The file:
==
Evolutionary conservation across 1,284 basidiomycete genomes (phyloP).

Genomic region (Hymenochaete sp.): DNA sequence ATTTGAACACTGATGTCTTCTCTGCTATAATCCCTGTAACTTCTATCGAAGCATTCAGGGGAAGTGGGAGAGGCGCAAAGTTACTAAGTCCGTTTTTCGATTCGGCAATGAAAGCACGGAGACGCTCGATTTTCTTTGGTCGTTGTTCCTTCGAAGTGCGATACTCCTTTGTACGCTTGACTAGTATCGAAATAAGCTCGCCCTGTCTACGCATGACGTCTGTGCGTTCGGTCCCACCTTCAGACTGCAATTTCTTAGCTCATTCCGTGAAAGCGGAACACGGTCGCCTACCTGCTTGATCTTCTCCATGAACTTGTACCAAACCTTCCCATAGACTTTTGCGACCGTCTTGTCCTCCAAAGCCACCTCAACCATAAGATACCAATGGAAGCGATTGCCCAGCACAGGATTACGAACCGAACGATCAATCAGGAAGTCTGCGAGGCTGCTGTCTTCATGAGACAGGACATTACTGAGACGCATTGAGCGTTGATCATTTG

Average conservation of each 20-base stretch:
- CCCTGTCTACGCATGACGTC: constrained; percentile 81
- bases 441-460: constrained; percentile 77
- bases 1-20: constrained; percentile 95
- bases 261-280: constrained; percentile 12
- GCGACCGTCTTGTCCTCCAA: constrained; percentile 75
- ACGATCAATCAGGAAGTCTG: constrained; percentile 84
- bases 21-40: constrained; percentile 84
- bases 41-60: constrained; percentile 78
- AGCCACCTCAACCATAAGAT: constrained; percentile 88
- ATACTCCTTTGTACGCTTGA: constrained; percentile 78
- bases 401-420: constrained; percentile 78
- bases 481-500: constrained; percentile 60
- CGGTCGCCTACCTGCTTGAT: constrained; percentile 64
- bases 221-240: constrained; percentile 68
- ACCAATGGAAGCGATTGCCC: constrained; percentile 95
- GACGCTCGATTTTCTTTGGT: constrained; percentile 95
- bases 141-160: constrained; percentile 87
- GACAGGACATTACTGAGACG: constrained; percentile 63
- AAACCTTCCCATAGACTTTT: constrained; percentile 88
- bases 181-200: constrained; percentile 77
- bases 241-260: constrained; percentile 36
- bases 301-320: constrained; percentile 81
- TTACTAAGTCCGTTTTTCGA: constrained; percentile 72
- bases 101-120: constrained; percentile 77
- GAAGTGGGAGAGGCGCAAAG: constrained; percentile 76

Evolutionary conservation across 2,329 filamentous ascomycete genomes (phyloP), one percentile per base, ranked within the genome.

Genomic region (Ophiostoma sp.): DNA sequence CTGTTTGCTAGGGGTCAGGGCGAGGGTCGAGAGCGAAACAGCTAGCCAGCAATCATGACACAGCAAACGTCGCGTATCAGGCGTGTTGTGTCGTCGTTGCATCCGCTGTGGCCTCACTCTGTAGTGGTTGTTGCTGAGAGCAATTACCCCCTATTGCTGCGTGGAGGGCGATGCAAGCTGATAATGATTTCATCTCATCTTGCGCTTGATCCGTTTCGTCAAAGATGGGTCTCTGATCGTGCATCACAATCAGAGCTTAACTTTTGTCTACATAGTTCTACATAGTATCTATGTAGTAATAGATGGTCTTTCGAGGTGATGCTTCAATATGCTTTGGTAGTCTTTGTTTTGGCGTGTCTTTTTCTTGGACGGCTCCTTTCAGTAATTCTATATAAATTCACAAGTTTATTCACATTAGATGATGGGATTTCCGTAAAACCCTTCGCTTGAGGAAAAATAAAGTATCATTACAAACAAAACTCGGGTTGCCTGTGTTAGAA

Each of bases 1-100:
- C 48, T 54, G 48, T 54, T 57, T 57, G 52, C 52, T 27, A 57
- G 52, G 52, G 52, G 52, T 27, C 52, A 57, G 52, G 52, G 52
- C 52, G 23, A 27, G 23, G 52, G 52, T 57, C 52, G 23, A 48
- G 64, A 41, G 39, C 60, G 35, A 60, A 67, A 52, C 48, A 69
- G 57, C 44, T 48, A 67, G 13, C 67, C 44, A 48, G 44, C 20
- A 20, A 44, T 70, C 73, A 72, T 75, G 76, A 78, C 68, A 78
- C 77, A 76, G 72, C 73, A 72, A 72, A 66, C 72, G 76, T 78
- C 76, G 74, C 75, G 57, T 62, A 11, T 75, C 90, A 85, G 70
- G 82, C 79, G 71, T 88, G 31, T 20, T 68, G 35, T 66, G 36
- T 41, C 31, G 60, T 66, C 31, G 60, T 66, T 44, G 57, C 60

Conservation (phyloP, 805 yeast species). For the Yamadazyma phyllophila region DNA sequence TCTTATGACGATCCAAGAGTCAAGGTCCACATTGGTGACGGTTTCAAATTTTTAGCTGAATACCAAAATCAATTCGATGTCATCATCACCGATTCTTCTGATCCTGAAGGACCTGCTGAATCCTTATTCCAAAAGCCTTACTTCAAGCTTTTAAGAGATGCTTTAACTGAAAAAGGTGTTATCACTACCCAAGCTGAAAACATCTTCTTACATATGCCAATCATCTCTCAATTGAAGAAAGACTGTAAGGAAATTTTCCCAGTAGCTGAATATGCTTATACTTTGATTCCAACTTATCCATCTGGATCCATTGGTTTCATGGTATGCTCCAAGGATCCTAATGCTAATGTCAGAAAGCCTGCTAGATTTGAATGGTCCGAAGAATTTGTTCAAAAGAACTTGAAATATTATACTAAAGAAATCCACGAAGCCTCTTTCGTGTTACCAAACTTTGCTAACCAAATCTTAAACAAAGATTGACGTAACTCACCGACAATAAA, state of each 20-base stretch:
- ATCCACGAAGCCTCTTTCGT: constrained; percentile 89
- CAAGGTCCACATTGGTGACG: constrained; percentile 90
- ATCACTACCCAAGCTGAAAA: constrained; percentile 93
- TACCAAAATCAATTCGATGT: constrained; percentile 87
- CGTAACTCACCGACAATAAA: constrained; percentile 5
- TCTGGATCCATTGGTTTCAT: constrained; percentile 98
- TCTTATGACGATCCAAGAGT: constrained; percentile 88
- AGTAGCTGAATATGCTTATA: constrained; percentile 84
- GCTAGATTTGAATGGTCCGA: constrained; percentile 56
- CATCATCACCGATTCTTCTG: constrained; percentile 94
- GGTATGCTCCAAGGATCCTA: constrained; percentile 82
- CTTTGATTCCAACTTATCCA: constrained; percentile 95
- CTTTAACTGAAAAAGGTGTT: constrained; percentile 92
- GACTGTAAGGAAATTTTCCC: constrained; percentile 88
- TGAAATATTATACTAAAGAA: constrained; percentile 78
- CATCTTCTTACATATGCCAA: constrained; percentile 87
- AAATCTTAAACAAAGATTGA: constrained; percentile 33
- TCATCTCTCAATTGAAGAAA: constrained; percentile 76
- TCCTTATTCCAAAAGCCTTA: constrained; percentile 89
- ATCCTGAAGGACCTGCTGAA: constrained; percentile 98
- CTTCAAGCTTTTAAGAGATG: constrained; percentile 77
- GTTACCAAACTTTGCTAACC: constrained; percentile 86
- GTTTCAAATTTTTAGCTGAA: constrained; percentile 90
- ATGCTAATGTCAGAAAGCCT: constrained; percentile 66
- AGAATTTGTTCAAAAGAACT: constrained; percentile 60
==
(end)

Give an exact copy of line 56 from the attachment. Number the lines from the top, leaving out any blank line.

- GACTGTAAGGAAATTTTCCC: constrained; percentile 88